Why is swimming so good for you?
Swimming may be one of the world’s greatest sports, but it’s also an exercise that offers plenty of health advantages. Here are the major plus-points of swimming, guaranteed to have you grabbing your goggles and running to your nearest pool!
An inclusive workout
“Just keep swimming, just keep swimming, just keep swimming…” Hands up if this catchy tune from Disney’s animation classic Finding Nemo comes to your mind whenever you spot a pool. Like the movie’s ageless appeal, swimming boasts an all-inclusive nature as well. Whether you’re an expectant mother, a young amateur or a seasoned athlete, you can always reap the benefits of swimming.
While pregnant ladies and elders with mobility issues can benefit especially from low-impact movements, swimming also allows a wide range of movements, so you can tailor your exercise according to your health targets.
Swimming works your whole body
At a loss for which muscle group to train today? Why not all of them, even the ones you often miss? Think about it—as you propel your body through water, you are pulling and pushing, stretching and twisting. You are engaging your arms, legs, core, lower back, upper back, shoulders, obliques … you get the point! As the denser medium, water provides a greater chance for full-body resistance training, more so than land-based exercises. In addition, by increasing one’s range of movement, swimming also improves flexibility over time.
Up for a high-intensity workout? Try an intense burst of speed swimming at 80% of your maximum heart rate for maximum calorie-burning effects. But, don’t be surprised to see even professional athletes taking a slow paddle. Slower swimming also doubles as a form of resistance training for toning muscles and building endurance.
Gentle exercise for post-injuries
What do athletes do on their rest days? In between intense training sessions, sporting professionals will often head to the pool to complete a couple of laps. Immersing the body in water immediately removes up to 90% of the weight it bears on land, instantly relieving excess pressure on joints.
This is why athletes recovering from an injury use swimming as a chance to work on stiff muscles, without causing additional strain. The same applies to those of us with muscle sores and stiff backs—the feeling of lightness in water loosens our joints and muscles, while also stimulating our connective tissues to boost recovery.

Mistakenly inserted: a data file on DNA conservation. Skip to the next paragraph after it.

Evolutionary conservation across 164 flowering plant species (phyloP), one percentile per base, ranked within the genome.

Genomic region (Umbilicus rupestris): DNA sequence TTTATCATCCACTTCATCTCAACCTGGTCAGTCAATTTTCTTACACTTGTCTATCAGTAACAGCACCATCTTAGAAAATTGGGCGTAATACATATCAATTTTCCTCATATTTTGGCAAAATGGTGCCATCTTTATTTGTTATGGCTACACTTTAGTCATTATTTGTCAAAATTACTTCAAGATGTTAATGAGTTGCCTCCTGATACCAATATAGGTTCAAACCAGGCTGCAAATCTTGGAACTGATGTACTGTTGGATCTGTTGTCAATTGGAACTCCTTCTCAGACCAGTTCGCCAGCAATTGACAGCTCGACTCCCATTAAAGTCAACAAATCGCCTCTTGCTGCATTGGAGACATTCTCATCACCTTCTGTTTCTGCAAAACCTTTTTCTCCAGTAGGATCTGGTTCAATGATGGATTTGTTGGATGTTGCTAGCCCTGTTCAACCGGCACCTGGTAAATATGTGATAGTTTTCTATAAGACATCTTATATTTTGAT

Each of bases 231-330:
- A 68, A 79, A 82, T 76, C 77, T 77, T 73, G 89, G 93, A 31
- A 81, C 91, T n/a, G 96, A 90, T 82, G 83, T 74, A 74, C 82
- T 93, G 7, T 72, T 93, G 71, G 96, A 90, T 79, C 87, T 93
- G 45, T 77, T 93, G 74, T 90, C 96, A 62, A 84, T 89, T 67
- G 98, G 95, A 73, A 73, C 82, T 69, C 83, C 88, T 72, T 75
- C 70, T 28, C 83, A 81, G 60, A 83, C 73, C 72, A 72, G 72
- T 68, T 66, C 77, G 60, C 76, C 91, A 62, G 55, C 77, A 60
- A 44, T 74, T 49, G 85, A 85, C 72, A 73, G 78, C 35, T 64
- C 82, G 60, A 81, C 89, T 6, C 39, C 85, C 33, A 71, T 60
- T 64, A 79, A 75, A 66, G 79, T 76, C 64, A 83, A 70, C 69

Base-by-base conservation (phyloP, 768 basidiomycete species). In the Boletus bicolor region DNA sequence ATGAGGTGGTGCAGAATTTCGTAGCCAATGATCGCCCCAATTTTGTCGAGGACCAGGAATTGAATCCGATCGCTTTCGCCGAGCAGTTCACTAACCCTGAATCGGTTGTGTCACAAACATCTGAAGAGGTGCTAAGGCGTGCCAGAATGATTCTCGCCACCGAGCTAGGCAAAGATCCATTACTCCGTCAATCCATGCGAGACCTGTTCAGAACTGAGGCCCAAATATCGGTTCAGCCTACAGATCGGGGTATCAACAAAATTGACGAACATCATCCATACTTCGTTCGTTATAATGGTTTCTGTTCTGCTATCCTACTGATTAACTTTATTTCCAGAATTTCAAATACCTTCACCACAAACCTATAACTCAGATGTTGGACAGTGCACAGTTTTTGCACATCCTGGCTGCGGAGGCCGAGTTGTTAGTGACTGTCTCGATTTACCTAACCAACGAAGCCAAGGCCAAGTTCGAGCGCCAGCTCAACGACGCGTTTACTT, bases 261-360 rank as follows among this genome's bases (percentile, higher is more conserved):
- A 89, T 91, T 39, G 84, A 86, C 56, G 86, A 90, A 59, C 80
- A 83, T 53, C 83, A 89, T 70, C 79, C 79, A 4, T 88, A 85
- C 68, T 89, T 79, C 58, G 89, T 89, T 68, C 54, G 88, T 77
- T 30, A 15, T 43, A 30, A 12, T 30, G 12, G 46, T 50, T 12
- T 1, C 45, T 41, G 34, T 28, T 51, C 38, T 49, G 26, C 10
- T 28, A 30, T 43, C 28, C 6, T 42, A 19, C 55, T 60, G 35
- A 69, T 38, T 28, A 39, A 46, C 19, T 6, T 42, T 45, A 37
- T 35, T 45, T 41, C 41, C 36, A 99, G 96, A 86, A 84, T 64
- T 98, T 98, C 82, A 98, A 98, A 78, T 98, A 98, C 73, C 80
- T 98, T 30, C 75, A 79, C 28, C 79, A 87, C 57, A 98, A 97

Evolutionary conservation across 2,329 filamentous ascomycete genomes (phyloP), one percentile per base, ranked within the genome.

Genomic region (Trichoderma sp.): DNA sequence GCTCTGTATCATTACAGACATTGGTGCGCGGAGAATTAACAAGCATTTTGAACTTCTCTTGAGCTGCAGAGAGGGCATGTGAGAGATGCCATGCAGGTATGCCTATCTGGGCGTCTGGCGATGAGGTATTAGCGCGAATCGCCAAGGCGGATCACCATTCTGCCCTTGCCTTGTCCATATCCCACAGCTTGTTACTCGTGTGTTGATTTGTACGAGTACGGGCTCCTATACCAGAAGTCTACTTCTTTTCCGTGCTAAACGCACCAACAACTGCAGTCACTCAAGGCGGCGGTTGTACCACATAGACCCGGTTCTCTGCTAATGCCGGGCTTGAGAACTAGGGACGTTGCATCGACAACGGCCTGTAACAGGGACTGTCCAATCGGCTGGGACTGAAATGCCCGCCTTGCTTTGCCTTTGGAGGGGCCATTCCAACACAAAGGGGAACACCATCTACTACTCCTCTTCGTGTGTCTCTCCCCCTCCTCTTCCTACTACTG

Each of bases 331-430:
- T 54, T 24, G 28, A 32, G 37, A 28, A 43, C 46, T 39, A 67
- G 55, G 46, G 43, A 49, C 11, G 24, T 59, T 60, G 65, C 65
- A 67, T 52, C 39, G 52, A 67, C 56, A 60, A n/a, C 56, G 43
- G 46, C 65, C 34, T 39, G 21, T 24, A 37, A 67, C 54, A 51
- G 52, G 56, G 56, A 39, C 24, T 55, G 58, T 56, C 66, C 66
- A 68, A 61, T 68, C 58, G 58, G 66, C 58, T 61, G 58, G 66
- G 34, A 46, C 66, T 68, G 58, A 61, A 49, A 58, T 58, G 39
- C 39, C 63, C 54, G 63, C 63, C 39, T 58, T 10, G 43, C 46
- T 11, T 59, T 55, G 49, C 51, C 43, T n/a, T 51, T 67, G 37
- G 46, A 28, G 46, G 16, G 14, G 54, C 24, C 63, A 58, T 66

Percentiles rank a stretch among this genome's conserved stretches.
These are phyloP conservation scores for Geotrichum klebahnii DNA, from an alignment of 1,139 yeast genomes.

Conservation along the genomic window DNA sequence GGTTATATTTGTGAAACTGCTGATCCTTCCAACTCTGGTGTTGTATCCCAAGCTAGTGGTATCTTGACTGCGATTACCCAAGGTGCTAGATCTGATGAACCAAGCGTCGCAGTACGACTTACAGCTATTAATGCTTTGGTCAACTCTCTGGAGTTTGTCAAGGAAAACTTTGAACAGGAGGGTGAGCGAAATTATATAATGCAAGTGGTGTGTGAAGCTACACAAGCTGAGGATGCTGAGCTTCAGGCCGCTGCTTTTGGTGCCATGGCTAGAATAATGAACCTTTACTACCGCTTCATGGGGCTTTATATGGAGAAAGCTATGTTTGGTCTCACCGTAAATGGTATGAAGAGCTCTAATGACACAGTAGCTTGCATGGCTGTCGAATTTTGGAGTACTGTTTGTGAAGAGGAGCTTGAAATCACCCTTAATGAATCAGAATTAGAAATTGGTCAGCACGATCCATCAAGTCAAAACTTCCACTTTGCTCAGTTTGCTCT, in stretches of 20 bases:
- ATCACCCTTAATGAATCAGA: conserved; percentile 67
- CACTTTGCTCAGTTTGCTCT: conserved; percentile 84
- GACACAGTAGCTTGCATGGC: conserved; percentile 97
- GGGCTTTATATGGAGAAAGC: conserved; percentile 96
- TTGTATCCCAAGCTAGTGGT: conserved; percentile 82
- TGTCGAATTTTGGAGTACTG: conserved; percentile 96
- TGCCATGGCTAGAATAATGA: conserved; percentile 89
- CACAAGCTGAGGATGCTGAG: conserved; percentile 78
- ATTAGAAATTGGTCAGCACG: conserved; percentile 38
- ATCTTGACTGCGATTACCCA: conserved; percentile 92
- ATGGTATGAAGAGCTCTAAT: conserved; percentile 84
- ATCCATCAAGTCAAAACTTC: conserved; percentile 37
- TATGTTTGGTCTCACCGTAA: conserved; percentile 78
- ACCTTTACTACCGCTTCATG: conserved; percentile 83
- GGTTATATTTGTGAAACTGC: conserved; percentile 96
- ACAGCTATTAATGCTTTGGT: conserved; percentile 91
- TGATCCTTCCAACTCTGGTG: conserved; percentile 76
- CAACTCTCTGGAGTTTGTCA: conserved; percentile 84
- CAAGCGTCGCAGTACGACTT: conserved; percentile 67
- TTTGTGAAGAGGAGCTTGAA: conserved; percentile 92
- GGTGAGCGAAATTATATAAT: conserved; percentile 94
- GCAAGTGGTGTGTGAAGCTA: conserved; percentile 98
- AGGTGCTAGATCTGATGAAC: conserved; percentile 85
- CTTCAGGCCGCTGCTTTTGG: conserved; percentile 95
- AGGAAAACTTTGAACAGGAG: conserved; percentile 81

Swimming through the growing up years
Sign up sheets for swim classes are especially popular among parents, who are eager to get their children in the pool at the youngest age. And for good reason: Children who swim are more likely to develop motor reflexes and cognitive functions faster than those who do not.
Swimming from a young age is also key for lung development. The practice of having to take in deep breaths trains children to use oxygen more efficiently and increases their lung volume. Such breathing exercises and healthy lung development are useful for improving physical endurance for other activities, long after a child graduates from swim class.
What is even more interesting, is that swimming is the number one sport for children suffering from asthma. Unlike dry air inhaled during land-based exercises, the moist air above the water surface does not aggravate bronchial tubes, while breathing techniques from swimming play a role in alleviating asthmatic symptoms over time.
An exercise that lets you age well
Fountain of youth? More like a pool of youth! Swimming is also a popular exercise among seniors for boosting overall health. Engaging all body parts at once stimulates blood circulation throughout the organs, combating age-related bodily inflammation. Swimming also balances cholesterol levels, reduces the risk of diabetes and heart disease. On top of that, as a low-impact exercise that seniors can easily participate in, swimming is an effective way to maintain essential muscle mass throughout one’s later years.
Swimming makes you feel good
Instead of fretting over your endless to-do list, keep your anxieties at bay and give yourself that much needed mental break by doing some laps in the ppol. From unlocking those happy endorphins, to partaking in the almost meditative release of air bubbles alongside rhythmic breaths underwater, the exercise removes you from your distractions. Reduced stress levels and gentle stretching exercises are associated with improved sleep. So really, if you’re still not in the pool, what are you waiting for?
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